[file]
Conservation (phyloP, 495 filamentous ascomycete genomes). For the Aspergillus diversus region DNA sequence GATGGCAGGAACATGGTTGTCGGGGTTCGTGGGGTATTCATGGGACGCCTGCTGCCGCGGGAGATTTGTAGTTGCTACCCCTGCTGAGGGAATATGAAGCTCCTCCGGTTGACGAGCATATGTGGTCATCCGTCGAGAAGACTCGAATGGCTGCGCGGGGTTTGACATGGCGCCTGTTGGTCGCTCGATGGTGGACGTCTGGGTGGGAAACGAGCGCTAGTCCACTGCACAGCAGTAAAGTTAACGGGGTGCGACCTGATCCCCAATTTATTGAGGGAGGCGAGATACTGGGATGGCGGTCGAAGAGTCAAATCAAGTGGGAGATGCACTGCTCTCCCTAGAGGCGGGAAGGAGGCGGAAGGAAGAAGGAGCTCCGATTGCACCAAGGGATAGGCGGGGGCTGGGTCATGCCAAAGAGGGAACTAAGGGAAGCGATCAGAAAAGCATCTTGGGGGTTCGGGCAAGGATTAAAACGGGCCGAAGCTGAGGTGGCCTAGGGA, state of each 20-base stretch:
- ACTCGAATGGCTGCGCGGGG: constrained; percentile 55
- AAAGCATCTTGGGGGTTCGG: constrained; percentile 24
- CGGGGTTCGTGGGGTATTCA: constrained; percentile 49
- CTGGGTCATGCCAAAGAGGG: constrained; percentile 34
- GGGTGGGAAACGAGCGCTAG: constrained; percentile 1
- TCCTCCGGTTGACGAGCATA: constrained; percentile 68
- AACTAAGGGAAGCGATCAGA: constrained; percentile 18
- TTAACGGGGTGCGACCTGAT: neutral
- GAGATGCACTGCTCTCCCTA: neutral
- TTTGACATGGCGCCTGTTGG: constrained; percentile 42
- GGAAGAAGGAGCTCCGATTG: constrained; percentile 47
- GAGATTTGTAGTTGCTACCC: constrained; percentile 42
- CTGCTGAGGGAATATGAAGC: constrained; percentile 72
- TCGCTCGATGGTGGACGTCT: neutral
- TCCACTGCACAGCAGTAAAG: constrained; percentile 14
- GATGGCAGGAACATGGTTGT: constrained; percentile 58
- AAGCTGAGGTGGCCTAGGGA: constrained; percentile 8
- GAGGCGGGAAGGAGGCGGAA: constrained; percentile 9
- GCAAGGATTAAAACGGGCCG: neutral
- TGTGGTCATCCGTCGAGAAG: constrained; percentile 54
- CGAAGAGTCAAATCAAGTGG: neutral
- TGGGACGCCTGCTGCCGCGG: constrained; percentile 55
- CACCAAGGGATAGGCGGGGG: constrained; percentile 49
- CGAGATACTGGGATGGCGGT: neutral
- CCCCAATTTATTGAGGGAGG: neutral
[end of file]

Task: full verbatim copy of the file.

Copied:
Conservation (phyloP, 495 filamentous ascomycete genomes). For the Aspergillus diversus region DNA sequence GATGGCAGGAACATGGTTGTCGGGGTTCGTGGGGTATTCATGGGACGCCTGCTGCCGCGGGAGATTTGTAGTTGCTACCCCTGCTGAGGGAATATGAAGCTCCTCCGGTTGACGAGCATATGTGGTCATCCGTCGAGAAGACTCGAATGGCTGCGCGGGGTTTGACATGGCGCCTGTTGGTCGCTCGATGGTGGACGTCTGGGTGGGAAACGAGCGCTAGTCCACTGCACAGCAGTAAAGTTAACGGGGTGCGACCTGATCCCCAATTTATTGAGGGAGGCGAGATACTGGGATGGCGGTCGAAGAGTCAAATCAAGTGGGAGATGCACTGCTCTCCCTAGAGGCGGGAAGGAGGCGGAAGGAAGAAGGAGCTCCGATTGCACCAAGGGATAGGCGGGGGCTGGGTCATGCCAAAGAGGGAACTAAGGGAAGCGATCAGAAAAGCATCTTGGGGGTTCGGGCAAGGATTAAAACGGGCCGAAGCTGAGGTGGCCTAGGGA, state of each 20-base stretch:
- ACTCGAATGGCTGCGCGGGG: constrained; percentile 55
- AAAGCATCTTGGGGGTTCGG: constrained; percentile 24
- CGGGGTTCGTGGGGTATTCA: constrained; percentile 49
- CTGGGTCATGCCAAAGAGGG: constrained; percentile 34
- GGGTGGGAAACGAGCGCTAG: constrained; percentile 1
- TCCTCCGGTTGACGAGCATA: constrained; percentile 68
- AACTAAGGGAAGCGATCAGA: constrained; percentile 18
- TTAACGGGGTGCGACCTGAT: neutral
- GAGATGCACTGCTCTCCCTA: neutral
- TTTGACATGGCGCCTGTTGG: constrained; percentile 42
- GGAAGAAGGAGCTCCGATTG: constrained; percentile 47
- GAGATTTGTAGTTGCTACCC: constrained; percentile 42
- CTGCTGAGGGAATATGAAGC: constrained; percentile 72
- TCGCTCGATGGTGGACGTCT: neutral
- TCCACTGCACAGCAGTAAAG: constrained; percentile 14
- GATGGCAGGAACATGGTTGT: constrained; percentile 58
- AAGCTGAGGTGGCCTAGGGA: constrained; percentile 8
- GAGGCGGGAAGGAGGCGGAA: constrained; percentile 9
- GCAAGGATTAAAACGGGCCG: neutral
- TGTGGTCATCCGTCGAGAAG: constrained; percentile 54
- CGAAGAGTCAAATCAAGTGG: neutral
- TGGGACGCCTGCTGCCGCGG: constrained; percentile 55
- CACCAAGGGATAGGCGGGGG: constrained; percentile 49
- CGAGATACTGGGATGGCGGT: neutral
- CCCCAATTTATTGAGGGAGG: neutral